Reading requires focus. Learning to read requires even more. For a child that is easily distracted and seeks intense stimulation, learning to read can feel daunting. Drawing out the sounds, writing each letter, saying words slowly one phoneme at a time, can seem dull and tedious to kids with ADHD. A child with ADHD may prefer to memorize text, draw, spin or do jumping jacks during reading time.
Kids with ADHD are often misunderstood. They are labeled as naughty. They struggle to perform well in school due to their unique brains, so they are often labeled as unintelligent (even when they have high IQs). If you’re a parent or teacher of a child with ADHD, you might find that your student is:
- often fidgeting
- does not seem to listen when spoken to
Given the symptoms above, you can see why these children are often labeled as bad, defiant children. A teacher might see a child often get up in the middle of reading time to spin, whack a peer, and then fidget with pencils in his desk. Parents might notice that their child doesn’t listen, as if he cannot hear their voices. These behaviors–though frustrating for caregivers–are truly not within the child’s control. Notice the other ADHD trait? Impulsivity. A kid with ADHD is unable to restrain his thoughts and behaviors.
ADHD is a physiological condition that shows up on brain scans.
For a long time people didn’t understand kids who were extra hyper, bold, and impulsive. Some (unfortunately) assume that ADHD kids are not disciplined enough, come from bad homes, ate too much sugar, or are choosing to behave the way they do.
However, given the work of Dr. Phlip Shaw, a lead investigator at the National Human Genome Research Institute, we know that ADHD shows up in brain scans. There are differences in ADHD brain structure. Dr. Shaw and his team got together lots of kids with ADHD and lots of kids without ADHD. They found differences throughout the brain, though there were more anomalies in the prefrontal cortex.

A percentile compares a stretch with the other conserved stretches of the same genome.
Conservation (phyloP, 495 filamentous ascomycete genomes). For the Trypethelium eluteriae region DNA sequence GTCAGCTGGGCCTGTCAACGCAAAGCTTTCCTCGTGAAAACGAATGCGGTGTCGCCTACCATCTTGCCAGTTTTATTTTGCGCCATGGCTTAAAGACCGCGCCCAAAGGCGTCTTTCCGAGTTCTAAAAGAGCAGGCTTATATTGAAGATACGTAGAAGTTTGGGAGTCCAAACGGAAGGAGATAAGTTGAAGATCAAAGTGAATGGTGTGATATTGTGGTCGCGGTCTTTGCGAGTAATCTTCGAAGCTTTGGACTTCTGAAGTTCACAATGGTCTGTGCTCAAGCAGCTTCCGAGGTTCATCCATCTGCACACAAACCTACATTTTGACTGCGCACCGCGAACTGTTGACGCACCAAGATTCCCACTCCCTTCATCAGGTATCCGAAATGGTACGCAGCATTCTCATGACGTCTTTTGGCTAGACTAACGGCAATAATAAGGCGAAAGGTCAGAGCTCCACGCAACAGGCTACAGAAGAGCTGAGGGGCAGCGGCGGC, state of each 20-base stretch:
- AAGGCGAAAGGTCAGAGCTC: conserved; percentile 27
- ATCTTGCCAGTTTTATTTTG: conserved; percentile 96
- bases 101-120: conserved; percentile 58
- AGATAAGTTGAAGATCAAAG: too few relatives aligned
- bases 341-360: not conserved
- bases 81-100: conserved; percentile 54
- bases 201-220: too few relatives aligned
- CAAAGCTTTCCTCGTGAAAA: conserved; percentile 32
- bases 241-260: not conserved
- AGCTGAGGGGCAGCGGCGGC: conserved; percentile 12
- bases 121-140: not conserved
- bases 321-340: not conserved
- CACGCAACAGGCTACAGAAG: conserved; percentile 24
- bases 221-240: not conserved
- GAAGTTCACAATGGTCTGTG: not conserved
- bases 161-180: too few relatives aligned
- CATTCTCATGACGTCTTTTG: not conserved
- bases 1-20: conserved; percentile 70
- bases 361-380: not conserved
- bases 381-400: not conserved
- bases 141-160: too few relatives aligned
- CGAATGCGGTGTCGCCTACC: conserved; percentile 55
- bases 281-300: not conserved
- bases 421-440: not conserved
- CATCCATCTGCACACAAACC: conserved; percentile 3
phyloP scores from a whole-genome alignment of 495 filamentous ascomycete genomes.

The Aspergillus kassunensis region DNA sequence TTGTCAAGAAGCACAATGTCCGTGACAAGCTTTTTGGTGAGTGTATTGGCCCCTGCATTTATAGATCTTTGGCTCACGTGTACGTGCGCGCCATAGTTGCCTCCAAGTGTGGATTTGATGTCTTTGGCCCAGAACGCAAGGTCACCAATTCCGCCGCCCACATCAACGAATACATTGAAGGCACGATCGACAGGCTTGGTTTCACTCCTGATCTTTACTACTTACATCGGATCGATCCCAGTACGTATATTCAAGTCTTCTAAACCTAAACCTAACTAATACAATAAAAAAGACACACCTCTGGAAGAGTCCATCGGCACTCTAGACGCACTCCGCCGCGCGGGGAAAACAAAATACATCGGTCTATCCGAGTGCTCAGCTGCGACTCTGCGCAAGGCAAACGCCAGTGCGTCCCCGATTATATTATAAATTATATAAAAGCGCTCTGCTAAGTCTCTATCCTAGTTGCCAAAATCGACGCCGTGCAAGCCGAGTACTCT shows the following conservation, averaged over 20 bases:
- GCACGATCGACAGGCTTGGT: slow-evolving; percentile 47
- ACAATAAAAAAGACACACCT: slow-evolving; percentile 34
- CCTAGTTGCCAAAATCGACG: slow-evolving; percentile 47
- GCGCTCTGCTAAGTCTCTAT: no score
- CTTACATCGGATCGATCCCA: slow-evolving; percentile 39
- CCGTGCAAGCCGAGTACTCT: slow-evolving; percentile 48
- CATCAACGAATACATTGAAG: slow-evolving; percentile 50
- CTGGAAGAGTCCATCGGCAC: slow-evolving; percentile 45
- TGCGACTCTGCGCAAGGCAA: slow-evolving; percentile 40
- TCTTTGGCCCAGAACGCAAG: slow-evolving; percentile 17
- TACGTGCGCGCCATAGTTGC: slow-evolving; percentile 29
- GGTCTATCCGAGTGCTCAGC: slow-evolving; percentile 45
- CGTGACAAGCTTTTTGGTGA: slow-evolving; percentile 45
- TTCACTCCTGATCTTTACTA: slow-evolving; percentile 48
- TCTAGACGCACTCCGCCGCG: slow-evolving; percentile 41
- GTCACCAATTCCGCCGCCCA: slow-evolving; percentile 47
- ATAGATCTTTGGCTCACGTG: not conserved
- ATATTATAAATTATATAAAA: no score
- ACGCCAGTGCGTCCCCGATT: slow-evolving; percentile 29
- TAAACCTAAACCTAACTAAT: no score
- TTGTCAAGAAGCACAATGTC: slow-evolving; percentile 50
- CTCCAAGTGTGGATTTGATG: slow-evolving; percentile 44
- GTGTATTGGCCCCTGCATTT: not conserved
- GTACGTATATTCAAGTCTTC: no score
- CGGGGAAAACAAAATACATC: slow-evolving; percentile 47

ADHD is highly heritable.
Dr. Shaw also states that ADHD is highly heritable, “with an estimated 70 percent of affected phenotype explained by genetic factors (from Genome.gov).” In other words, if a parent has ADHD, it’s a lot more likely that the child will have ADHD. For example, the base rate, or typical diagnosis rate in society is 10 percent. In contrast, if a parent has ADHD, there’s a 35 percent likelihood that their child will have ADHD–this is a huge jump from 10 to 35 percent (more than triple the typical diagnosis rate).
However, many adults with ADHD remain undiagnosed. The hyper aspect of ADHD tends to fade into adulthood. Therefore, adults with ADHD may appear calm. The inattention, however, persists. Therefore, adults with ADHD might grow bored easily, constantly seek stimulation, have difficulty sleeping… among other symptoms. Since a parent with ADHD might remain undiagnosed, parents of a child with ADHD might not see the link between genes. They may not know there’s a genetic factor at play.
Dr. Shaw and his team found that a receptor gene DRD4 was associated with ADHD.
The presence of this gene is linked with thinner tissue in brain areas that control attention.
If you’re a parent or educator who loves your students with ADHD, Dr. Shaw’s work is vindicating. For a long time, people thought ADHD was not a real condition. Now, we have clear science that shows ADHD is genetic, heritable and shows up in brain scans.
If you want to frequently punish a child with ADHD, think twice.